Debunking the myths of AGVs vs. AMRs: navigation

Part 1 of 4: characteristics, navigation, and paths of AGVs and AMRs 

Part 1 of 4: Comparing and contrasting the characteristics, navigation and paths of Automatic Guided Vehicles (AGVs) and Autonomous Mobile Robots (AMRs) 

AGVs are known for their ability to automatically move and pick material in manufacturing facilities and distribution centers. These workhorses of the supply chain have been doing that for well over half a century. In fact, these vehicles have made their name as a way to replace the time- and energy-wasting repetitive material movements of pallet loads. 

Over the past few years, a new type of AGV has been appearing: the autonomous mobile robot, or AMR. These machines can handle unit loads like AGVs, but can also work with totes or cases. As the new kid on the block, AMRs have received a lot of media attention, claiming to be the next big thing in automatic, driverless mobile vehicles/robots, and claiming that they are superior to AGVs. 

To prove this point, some have gone so far as to say that AGVs are a dead technology. It’s time to bust the myths and showcase that AGVs are not only alive and well, they’re thriving. In this post, we’ll look at 3 myths and work to dispel them.  


MYTH 1: AGVs and AMRs are completely different machines. 

While AMR manufacturers would like you to think otherwise, AGVs and AMRs have very similar functionality. They both transport items to and from a location. Most AMRs focus on transporting totes only, while AGVs tend to focus on full pallet loads. Both can operate in transport-only operation, but AGVs are required for automated picking/lifting, transport, and automatic placement of product. 

REALITY: AMRs are really just a subset of AGVs.

The reality is that AMRs are a specific subset of AGVs characterized by navigation technology, physical size/payload capabilities, and routing abilities. When AMR companies compare their products to AGVs, they paint a picture of AGVs as antiquated technology on the verge of obsolescence. This myth is built on the omission of the advances in AGV technology over the last 10 years, such as vision-based guidance, dynamic routing, and 3-D sensors (to name a few). 


MYTH 2: All AGVs use wire navigation. 

The fundamental difference between AGVs and AMRs involves navigation. When AMR companies compare AMRs to AGVs, they say that AGVs use wire-guided navigation, creating a perception of “old” versus “new” technology.  

REALITY: AGVs use the type of navigation that best fits the application.

While historically AGVs would follow routes usually from wires or magnets embedded in the floor of the facility, today’s AGVs use the navigation method that best fits the application. This commonly means laser- or camera-based navigation. 

An AGV’s actual navigation path is determined by software directing the machine where to go. The software in an AGV is a combination of fleet management and onboard software. This allows each AGV to know it is on a path and if a path is blocked, other machines can reroute. Some AGVs can adjust their path if an obstacle is blocking a portion of the travel path.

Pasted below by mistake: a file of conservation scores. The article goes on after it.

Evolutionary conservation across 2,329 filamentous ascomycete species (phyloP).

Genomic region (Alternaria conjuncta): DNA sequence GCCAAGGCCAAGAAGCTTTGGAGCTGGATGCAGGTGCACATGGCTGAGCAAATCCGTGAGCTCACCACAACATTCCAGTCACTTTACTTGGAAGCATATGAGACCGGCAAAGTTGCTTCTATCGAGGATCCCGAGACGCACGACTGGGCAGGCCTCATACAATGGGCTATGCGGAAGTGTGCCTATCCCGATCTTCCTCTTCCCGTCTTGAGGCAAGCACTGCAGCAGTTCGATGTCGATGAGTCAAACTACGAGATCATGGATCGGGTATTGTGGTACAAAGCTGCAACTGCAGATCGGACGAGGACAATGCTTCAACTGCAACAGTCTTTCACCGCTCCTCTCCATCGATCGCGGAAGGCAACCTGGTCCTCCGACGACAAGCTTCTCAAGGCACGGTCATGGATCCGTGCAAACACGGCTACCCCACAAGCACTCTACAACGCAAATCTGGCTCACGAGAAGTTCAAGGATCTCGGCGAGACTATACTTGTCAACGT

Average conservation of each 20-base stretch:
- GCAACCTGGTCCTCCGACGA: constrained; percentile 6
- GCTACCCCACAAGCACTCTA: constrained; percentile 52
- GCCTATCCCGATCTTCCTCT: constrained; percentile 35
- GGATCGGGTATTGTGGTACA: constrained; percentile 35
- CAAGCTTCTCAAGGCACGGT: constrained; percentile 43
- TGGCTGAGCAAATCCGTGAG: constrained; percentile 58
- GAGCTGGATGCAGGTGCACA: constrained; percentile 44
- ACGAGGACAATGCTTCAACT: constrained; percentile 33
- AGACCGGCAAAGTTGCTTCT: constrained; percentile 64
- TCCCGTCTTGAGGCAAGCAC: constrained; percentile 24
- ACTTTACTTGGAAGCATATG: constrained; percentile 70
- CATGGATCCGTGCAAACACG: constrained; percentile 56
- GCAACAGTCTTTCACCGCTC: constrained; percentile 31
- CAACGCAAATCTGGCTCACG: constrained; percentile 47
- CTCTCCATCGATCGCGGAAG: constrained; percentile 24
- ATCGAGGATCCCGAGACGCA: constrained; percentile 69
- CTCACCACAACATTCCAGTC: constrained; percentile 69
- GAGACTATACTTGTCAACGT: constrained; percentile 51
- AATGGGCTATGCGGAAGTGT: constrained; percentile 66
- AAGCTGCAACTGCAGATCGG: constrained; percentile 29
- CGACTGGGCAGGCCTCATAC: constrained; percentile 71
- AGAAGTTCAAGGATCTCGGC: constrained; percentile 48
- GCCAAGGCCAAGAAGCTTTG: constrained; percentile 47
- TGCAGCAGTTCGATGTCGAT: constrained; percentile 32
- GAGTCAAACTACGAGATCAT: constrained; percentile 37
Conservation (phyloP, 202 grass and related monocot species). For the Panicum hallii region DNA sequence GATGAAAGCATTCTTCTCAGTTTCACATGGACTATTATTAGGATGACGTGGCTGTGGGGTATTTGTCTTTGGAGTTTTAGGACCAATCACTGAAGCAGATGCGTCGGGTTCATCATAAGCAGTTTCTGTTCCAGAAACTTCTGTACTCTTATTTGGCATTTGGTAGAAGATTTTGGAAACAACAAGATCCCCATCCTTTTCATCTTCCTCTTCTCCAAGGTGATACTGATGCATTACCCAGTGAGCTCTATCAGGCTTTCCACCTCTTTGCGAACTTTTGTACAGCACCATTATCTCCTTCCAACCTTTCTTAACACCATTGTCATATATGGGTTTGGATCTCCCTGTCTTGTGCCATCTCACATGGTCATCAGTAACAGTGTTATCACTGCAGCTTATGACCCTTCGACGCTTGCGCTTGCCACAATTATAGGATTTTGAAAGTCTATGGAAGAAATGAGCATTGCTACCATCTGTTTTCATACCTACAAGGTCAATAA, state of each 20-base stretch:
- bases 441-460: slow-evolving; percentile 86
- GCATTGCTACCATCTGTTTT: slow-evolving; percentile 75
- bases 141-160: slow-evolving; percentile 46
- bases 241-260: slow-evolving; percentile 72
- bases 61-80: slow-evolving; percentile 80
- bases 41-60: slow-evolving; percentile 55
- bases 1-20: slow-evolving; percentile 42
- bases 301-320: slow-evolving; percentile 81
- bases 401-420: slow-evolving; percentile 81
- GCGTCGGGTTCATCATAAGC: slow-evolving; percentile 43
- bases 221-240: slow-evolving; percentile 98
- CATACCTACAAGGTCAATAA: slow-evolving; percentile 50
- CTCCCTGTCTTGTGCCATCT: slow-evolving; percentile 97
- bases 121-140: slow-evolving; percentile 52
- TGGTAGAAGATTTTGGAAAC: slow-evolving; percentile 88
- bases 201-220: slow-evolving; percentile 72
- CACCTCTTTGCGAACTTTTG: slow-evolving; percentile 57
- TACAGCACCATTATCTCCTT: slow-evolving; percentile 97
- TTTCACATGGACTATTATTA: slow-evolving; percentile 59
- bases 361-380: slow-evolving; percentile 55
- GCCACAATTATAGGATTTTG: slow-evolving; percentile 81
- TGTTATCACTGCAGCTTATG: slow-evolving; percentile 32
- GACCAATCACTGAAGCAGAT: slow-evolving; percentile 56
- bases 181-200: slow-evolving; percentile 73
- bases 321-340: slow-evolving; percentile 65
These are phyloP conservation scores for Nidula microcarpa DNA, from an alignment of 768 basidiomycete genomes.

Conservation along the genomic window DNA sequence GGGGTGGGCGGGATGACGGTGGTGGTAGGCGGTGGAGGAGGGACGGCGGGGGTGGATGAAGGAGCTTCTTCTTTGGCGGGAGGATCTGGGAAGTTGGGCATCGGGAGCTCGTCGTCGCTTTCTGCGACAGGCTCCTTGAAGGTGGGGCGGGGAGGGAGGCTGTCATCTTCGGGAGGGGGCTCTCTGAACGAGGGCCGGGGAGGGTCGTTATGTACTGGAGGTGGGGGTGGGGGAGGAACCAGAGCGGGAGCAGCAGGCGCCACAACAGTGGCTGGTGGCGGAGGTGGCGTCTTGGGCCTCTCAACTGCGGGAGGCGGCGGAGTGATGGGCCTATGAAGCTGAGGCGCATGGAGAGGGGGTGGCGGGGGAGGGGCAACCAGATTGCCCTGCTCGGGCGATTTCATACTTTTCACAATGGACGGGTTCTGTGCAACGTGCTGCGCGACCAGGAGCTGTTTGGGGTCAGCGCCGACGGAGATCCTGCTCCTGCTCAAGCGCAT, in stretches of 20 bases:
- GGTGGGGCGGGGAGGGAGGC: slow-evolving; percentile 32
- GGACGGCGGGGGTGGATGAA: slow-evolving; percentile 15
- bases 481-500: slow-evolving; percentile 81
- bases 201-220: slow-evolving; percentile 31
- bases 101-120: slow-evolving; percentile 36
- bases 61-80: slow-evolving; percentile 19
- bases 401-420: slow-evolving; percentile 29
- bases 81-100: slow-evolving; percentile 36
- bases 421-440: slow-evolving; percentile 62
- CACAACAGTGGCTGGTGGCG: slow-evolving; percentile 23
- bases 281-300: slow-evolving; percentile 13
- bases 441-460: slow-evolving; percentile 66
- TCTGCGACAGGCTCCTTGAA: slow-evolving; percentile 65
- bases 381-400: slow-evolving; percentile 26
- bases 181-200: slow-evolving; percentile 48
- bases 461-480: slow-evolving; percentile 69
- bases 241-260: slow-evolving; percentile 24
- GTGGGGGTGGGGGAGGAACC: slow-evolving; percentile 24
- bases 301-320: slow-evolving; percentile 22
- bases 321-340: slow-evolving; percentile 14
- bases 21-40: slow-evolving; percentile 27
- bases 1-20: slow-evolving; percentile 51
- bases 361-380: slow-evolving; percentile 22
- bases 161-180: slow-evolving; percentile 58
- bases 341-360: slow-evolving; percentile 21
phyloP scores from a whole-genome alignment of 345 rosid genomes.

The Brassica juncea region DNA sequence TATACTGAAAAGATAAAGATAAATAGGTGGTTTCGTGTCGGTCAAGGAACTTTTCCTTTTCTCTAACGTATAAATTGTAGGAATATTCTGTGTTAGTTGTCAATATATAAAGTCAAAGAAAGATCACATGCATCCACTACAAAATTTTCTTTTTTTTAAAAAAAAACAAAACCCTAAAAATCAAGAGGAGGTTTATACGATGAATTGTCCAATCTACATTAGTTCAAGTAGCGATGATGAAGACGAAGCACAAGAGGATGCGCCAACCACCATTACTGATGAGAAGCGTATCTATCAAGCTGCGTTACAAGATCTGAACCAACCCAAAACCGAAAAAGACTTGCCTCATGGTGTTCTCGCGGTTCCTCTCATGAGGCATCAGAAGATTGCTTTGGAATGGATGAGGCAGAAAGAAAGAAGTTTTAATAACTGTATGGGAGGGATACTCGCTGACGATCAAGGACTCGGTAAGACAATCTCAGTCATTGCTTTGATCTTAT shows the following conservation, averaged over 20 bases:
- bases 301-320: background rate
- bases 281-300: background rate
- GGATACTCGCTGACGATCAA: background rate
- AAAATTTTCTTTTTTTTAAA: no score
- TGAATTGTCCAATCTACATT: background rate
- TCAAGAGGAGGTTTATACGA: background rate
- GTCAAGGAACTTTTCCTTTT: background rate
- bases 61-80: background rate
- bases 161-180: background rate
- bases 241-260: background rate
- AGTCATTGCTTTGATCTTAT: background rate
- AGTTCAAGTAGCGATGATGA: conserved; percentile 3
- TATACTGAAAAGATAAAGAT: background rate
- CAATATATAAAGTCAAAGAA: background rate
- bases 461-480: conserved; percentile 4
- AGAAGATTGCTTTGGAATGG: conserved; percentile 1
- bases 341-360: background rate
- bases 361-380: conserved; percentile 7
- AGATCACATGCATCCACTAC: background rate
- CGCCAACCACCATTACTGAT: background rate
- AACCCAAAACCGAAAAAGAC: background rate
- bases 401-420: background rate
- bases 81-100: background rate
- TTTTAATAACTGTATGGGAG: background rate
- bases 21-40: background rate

MYTH 3: AGVs use a fixed path. 

AGVs travel on a guidepath, but they don’t always take the same path to get from A to B. The guidepath is like a street map, offering many ways to get from one location to another. The AGV software makes intelligent choices based on traffic, travel distance, and other variables to route each machine through the most efficient guidepath of “streets.” 


REALITY: AGVs have the capability to use either fixed or dynamic guidepath.

Keeping with the street metaphor, AGVs are like cars and are required to drive on the street (guidepath). ANSI safety standards (the standard that AGVs follow) state that an AGV must travel on a predetermined path. This means the AGV can’t leave the street to use a shortcut, even if there is space for it to fit. AGVs use the streets that have already been determined as the understood travel path. While AGVs are like cars, AMRs are more like bikes in this scenario and are more easily able to exit streets using a shortcut as they would do a lot less damage and take up a lot less space. The difference is that the AMR (bike) can carry a stack of papers or maybe a pizza. The AGV (car) can take 10,000 papers or 900 pizzas. That’s a big difference. 

AGVs vs AMRs: Debunking the Myths, part 1

The reality is that AGVs are more like AMRs than you may have been told. Are they different? Yes. But just like kids never want to be told they are ‘just like their parents’, AMRs are more like AGVs than they like to admit.  

Part 2 of this 4-part series covers 3 more myths around safety, complexity of work, and ability to work alongside humans. Want to binge it all at once? Download the full AGVs vs. AMRs whitepaper today. 

By John Clark

The goalkeeper of mobile automation, robotics and protein marketing. Soccer coach. Soccer player. Obviously American, but willing to call it football when abroad. Working out the details to invent AGV and Robotic soccer.  

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